Aug 18, 2007

Obe


Obe on the stove ready for a long simmer


It’s hard for me to start talking about obe without first trying to explain how to say it. I always thought it was pronounced ope like in the word dope but without the d. I don’t think we have a short b sound in English as in obe. The b really is a b, as in baw beh the sound for goat in the lao alphabet, it’s just that the sound is so short we have nothing to compare. I get away with it when I say ope.

Anyway obe is made from meat and is mostly meat. I’ve had it made from all different kinds of meat but it lends itself to wild meat, the spices are strong. I’d imagine porcupine, rabbit, raccoon, and all those other critters would do just fine, especially with the bones cut up along with the meat, lets the flavour out.


Mule deer looking young and tender in velvet

Above is a mule deer, affectionately known as a muley. I don’t like deer as much as elk, the deer is a little gamey tasting making it a prime candidate for ope .In Laos I’ve also had ope made from civet. I’ve heard it’s made from all the usual wild foods especially tough meats, and animals with a lot of bones. By chopping the bones across the ribs and cutting the backbone into pieces a lot of the good juices are released into the sauces.


Venison

This piece of venison (deer meat) was given to me by an old friend of mine last week. I’ve known him for probably twenty five years, since we were both pretty young guys. Being a farm boy he was familiar with butchering animals and we used to take advantage of the many road kills on the sides of the highway. Nowadays he uses a big old 300 magnum that seems to drop just about anything he points it at.


Shallots Garlic Lemon grass

The fresh spices for this batch were lemon grass sliced very thin so that you can eat it, shallots, garlic and bai kii hoot, (kafir leaf). Our lemon grass has matured enough to have the thick stalks that you need to actually eat the stuff, most other years we plant it too late and all we can use is the grassy parts in soup. The bai kii hoot is from our house plant that we’ve had for a few years, in the winter we bring it in and it becomes a house plant.


Lemon grass in a pot



Bai kii hoot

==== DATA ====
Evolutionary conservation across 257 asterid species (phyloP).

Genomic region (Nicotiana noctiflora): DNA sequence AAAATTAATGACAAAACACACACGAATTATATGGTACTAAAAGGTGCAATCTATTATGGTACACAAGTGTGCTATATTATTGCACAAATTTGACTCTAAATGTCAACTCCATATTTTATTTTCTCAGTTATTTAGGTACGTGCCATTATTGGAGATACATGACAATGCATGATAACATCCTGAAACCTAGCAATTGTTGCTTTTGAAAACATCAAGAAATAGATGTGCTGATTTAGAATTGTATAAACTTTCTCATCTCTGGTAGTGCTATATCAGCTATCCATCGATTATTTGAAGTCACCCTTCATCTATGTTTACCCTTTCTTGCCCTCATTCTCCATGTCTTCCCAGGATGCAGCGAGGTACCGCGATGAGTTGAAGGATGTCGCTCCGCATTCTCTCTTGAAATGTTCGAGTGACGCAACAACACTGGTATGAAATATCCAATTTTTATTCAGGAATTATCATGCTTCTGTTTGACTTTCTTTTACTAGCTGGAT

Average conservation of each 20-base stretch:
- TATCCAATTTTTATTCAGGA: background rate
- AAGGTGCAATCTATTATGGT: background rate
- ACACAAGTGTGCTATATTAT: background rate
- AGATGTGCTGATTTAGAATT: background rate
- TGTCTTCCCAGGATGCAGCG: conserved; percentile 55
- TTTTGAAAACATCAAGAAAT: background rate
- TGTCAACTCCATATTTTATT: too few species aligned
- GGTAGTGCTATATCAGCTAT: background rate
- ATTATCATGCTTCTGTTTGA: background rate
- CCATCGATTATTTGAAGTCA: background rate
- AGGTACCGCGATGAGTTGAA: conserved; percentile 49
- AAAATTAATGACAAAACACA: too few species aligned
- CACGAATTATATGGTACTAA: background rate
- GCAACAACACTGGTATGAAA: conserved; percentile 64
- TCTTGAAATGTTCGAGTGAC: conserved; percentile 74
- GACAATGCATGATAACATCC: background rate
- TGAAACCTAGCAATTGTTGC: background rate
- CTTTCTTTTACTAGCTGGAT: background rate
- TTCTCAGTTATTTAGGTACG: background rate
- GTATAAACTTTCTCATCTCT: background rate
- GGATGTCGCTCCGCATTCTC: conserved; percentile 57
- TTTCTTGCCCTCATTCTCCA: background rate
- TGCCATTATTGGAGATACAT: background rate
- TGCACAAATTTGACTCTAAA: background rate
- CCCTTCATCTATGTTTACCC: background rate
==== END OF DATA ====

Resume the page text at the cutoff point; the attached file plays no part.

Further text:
Tumeric powder, dried kha, bai kii hoot


Normally kah (galangal) is fresh also. While in Laos my wife bought a few kilos and dried it, the customs police decided that it was ok so we now have a couple years supply of the stuff. The dried stuff from Thailand in a jar labelled “curry powder” is that yellow spice that Kohn Kak and Malaysians use, I think it’s turmeric.


Stove cranked up to high


The cooking method is obvious and simple. The dried stuff is pulverized in the coke, the wetter lemon grass, garlic, and shallots are added then lastly some naman hoi, (oyster sauce) bang nuwa, some nam see yu and the bai kii hoot. The cubed meat is kneaded into the sauce then quick fried at a high heat in the bottom of a pot stirring constantly.


Ope ready for the long simmer

After a couple of minutes the heat is turned down as low as it will go and a little water is added as needed to keep things from burning. With an occasional stir the pot is left cooking for an hour or two or three until the meat is tender.

8 comments:

chaskemp said...

Hi Somsai,
I hope you have a way to keep hard copies of all this - words and photos. It's a treasure.
Charles

Somchai said...

Thanks Charles, you are welcome to stop by for some porcupine obe any day of the week.

chaskemp said...

Well, uh, thanks, but ... I didn't say I wanted to EAT it - I just think the writing and photos are treasures. I'll bring a fajita taco.
Chas

Craig said...

I've never even come across this dish in a home or on a menu, let alone eaten it.

Is it regional?

Somchai said...

I asked my Lao consultant about it and she replied that no it’s not regional or known by other names as far as she knows.

The other time I had it was in Luang Namtha but cooked up by some guys from Luang Prabang. They were ethnically Lao Loum. Being as they were cooking civet cat none of the women cooked or ate it. Supposedly it’s bad for women, especially as two of the women were nursing. I wouldn’t normally eat civet but it was cooked and offered, I asked the guys at the local trekking office to translate the name of the animal as I didn’t know what it was. When I saw the carcass it was already missing it’s hair, claws, and head. It did have a long tail.

The consistency of the ope was the same, bits of meat amongst a pasty sauce. The taste was overwhelmingly of kafir leaf. (bai kii hoot). I’ve also had it made of beef ribs but all the sauce becomes overwhelmingly greasy and not too appetizing.

Young said...
This comment has been removed by a blog administrator.
Somchai said...

mozz said,

love the post somsai, never heard of the dish. what's the final product looked like? did you shoor bambi?

but inadvertantly included some of his personal info,, and on blogger dot com you can't edit comments, so I copied, erased, and posted

Somchai said...

The finished product is dark brown chunks of meat with a pasy sauce. I'll wait until next time, take a photo, and post.

Bambi in the photo was down in the burbs, I took the photo while working. I mostly eat beef, not much time for hunting, sigh, maybe soon. It's that time of year.

I heard that obe gatai (rabbit)uses the leaf of mac sii dah, the fruit known in Thai as falang. I had no idea you could eat the leaves of the tree.

Obe is an everyman's food for wild game. That's probably why it's not on restaurant menus of say the better restaurants that do have a lot of authentic Lao food, as in Luang Prabang. In America you never see beef stew on the menu, but everyone has a recipe passed down from parents.

I'm going to turn the comment moderation filter off and hope for no more political flames.